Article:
Slide #20:

To add the transaction to the transaction collect the Add method in the transaction collection is used. Remember, it generates a transaction number and then combines this with the information passed to create a new transaction. If the attempt to add generates an error because the transaction already exists, an error would be raised. Note that this is not likely to happen since I am generating the unique transaction number in the code.

If an error exists, this information is being passed to the form which handles showing the error. This can be seen on the next slide.

The error is raised in the class module. It is handled for display purposes on the form.

Slide #21:

The Get Balance retrieves the balance so it can be shown in the lblClsBal.Caption.

Note again the error processing, if an error occurs the processing will go to WthDrwlErr. If the error is saerrKeyNF which is the account does not exist code, then it is one kind of error, if not it is another error. I can handle errors by either sending messages from the point where the error is raised or by having messages here. In this case, I will see these error messages if the error exists.

Slide #22:

In this example, I established an account. Did a deposit and then did a withdrawal. I had a balance of 75. Then I attempted another withdrawal of 80 which raised the insufficient funds event and resulted in the message you see displayed.

Slide #23:

Note that in the top slide, the 80 did not have an impact on the closing balance because of the code using ans described previously. When I withdraw 50, the closing balance changes.

Slide #24:

When I click on the Deposit Command Button, the first thing that happens is that I execute the function to retrieve the savings account of the account number from the collection. In fact what happens is:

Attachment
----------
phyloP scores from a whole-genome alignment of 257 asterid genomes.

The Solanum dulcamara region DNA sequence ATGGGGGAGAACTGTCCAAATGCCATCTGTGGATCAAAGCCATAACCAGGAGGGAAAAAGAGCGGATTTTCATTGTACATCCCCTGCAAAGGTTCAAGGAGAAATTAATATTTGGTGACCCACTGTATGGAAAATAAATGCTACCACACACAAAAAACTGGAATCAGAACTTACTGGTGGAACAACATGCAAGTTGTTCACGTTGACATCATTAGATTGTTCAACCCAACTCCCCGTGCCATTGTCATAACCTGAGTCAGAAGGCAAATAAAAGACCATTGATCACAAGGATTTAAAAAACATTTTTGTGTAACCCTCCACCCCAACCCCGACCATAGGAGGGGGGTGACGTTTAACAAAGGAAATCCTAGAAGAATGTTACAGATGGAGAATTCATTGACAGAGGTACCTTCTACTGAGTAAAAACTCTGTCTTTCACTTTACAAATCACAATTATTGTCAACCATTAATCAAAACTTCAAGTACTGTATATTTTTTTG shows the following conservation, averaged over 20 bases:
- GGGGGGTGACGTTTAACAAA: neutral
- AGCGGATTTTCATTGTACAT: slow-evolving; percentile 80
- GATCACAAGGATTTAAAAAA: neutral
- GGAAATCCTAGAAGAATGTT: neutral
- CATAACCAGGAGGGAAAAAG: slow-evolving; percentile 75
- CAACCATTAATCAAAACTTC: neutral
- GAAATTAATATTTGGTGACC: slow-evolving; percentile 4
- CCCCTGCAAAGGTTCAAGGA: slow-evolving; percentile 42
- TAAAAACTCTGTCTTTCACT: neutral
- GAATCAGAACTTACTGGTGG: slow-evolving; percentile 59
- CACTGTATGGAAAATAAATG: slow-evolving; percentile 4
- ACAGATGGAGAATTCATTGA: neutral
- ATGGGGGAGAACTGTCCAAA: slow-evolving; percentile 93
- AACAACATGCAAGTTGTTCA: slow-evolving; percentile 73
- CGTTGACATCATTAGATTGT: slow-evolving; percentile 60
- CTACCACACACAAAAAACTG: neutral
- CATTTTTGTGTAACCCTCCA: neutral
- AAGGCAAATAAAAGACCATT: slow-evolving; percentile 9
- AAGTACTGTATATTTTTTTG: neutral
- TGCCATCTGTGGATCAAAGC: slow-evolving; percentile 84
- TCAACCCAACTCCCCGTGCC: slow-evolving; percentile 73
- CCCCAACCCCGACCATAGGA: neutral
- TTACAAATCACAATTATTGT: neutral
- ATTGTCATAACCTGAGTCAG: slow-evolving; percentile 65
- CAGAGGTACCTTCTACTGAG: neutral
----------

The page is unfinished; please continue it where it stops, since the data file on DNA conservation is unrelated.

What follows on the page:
colSavAccts.Item(wkAcctNbr).Deposit.wkTranAmt which gets the account using the Item function and then if the retrieval is successful, does the deposit to that account.

Item is a method of the collection object which returns a SavAcct object. Deposit is a method of the returned SavAcct object that actually makes the deposit.

If the account is not there, the savings account error is raised in the SavAccts module and the messages are displayed from the form. Here I sent over messages that in fact were not used because I used my own messages in the form. I can choose to send messages when the event is used and then I can choose to use or ignore these messages when I actually show the messages.

Slide #25:

Now using colSavAccts.Item(wkAcctNbr).Deposit wkTranAmt I can use the Deposit method within SavAcct to add the transaction amount that I am sending to the account. Deposit also calls the Add method of the Transactions collection to add this transaction to the transactions associated with the active account.